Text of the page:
WITH an illustrious career stretching back half a century, and winner of such prestigious honours as the Somerset Maugham Award, the John Llewellyn Rhys Prize and the Whitbread Award, Susan Hill ranks comfortably among the powerhouses of post-war British literature.
Yet as prolific, versatile and acclaimed as she is, her reputation lies largely with one book.
With ‘The Woman in Black’, Hill established herself not only as a masterful exponent of the traditional ghost story but as the natural heir to the likes of Henry James, Dickens and, most obviously, MR James.
First published in 1983, this instant classic has thrilled generations both on the page and in a West End stage adaptation still smashing box-office records after more than 25 years of continuous production. Then, in 2012, it reached a still wider audience when Hammer presented it for the big screen.
The story: Junior solicitor Arthur Kipps travels to the north-east town of Crythin Gifford for the funeral of a reclusive client, Alice Drablow. Needing to set her affairs in order, he spends several days at Eel Marsh House, an isolated mansion at the end of a causeway that is cut off from the mainland at every high tide. It is a disturbing place, full of odd noises and increasingly intimidating atmosphere.
At the funeral, he’d glimpsed a woman dressed in black. The locals are reluctant to speak of what he saw, though there is clearly a story to be told.
Thoroughly spine-chilling, perfectly paced, and evoking such genre masterpieces as The Turn of the Screw and The Hound of the Baskervilles, and making exquisite use of setting and mood, it is this volume’s obvious highlight. The four other short novels that comprise the collection — each of which has been published by Profile in stand-alone editions over the past five years — can’t quite hit the same stellar heights, but still offer much in the way of worthwhile reading.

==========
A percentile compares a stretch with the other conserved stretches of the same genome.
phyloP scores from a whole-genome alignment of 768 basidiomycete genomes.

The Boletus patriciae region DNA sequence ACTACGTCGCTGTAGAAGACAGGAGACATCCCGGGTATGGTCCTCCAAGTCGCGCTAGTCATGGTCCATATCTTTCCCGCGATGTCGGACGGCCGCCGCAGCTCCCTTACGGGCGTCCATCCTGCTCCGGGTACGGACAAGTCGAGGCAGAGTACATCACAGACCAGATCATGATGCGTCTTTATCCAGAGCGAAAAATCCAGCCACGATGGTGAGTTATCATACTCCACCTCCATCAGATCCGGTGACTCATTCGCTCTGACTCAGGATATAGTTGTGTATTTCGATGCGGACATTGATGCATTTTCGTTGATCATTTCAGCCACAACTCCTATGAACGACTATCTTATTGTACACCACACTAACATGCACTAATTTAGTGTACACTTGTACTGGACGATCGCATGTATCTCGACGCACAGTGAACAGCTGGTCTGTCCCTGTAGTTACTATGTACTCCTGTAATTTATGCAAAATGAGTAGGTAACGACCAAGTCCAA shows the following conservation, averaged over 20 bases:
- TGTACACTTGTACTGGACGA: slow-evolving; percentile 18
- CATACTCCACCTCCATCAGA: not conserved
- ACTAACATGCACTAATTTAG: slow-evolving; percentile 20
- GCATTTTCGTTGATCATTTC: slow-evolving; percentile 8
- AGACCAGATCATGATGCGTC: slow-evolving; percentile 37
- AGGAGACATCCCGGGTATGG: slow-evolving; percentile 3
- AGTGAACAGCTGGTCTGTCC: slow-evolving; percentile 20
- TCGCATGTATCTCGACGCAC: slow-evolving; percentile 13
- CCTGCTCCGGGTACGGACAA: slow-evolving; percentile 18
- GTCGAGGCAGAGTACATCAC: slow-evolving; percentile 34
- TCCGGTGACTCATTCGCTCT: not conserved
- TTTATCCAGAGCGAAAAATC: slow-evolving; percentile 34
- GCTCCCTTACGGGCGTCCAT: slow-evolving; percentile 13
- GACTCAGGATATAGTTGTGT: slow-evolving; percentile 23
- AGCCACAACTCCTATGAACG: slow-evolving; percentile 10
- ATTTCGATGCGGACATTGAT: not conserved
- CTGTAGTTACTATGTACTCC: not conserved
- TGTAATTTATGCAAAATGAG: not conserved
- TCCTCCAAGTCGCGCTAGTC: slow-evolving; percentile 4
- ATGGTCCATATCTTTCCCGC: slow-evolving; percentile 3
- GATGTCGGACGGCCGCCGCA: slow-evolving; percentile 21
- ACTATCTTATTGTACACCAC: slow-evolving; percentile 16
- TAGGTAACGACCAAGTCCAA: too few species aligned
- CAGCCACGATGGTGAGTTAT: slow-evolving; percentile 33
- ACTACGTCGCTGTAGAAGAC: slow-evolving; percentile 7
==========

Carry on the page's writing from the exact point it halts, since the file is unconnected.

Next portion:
‘Dolly’ finds Edward Cayley remembering a childhood summer at Iyot Lock, a large old house in the English Fens, with his spoilt and wicked cousin, Leonora, and their aunt Kestrel.
Trouble arrives on Leonora’s birthday, when Kestrel, in an attempt to grant her niece’s dearest wish, gifts her a china doll. It’s not the doll she wanted, though, and she smashes it against the wall in a fit of rage. They bury the ruined toy in the graveyard, but this is one doll that won’t stay down.
Better, and probably the best of the rest, is ‘The Man in the Picture’, a strange tale recounted to our narrator, Oliver, by his old Cambridge professor, Theo Parmitter.
Theo, a life-long art collector, once chanced across an unusual 18th century oil painting, depicting a wild Venetian carnival, and by fortune or otherwise won it at auction ahead of the rich and elderly Lady Hawdon. But what hangs on his wall now has a rare and absorbing power.
In ‘Printer’s Devil Court’, arguably the weakest of the stories, Hugh Meredith, a young student attending medical college, lodges with three other doctors in an old London house. One drunken night, two of the young men, Walter Powell and Rafe McAllister, start theorising about raising the dead. The third man is horrified, but Hugh’s curiosity keeps him involved in experiments that will have far-reaching consequences.
Completing the collection in strong fashion is ‘The Small Hand’. Adam Snow, an antiquarian book dealer, takes a wrong turn and comes upon an old, crumbling mansion, The White House. Inexplicably drawn to the place, he is exploring the overgrown garden when he feels the unmistakable touch of a small hand. Once the shock abates, Adam attempts to research the house’s history, but the haunting for him is nowhere near done.
Fans of a good old-fashioned ghost story will devour this one.
The Woman in Black, and other Ghost Stories
Profile Books, £12.99
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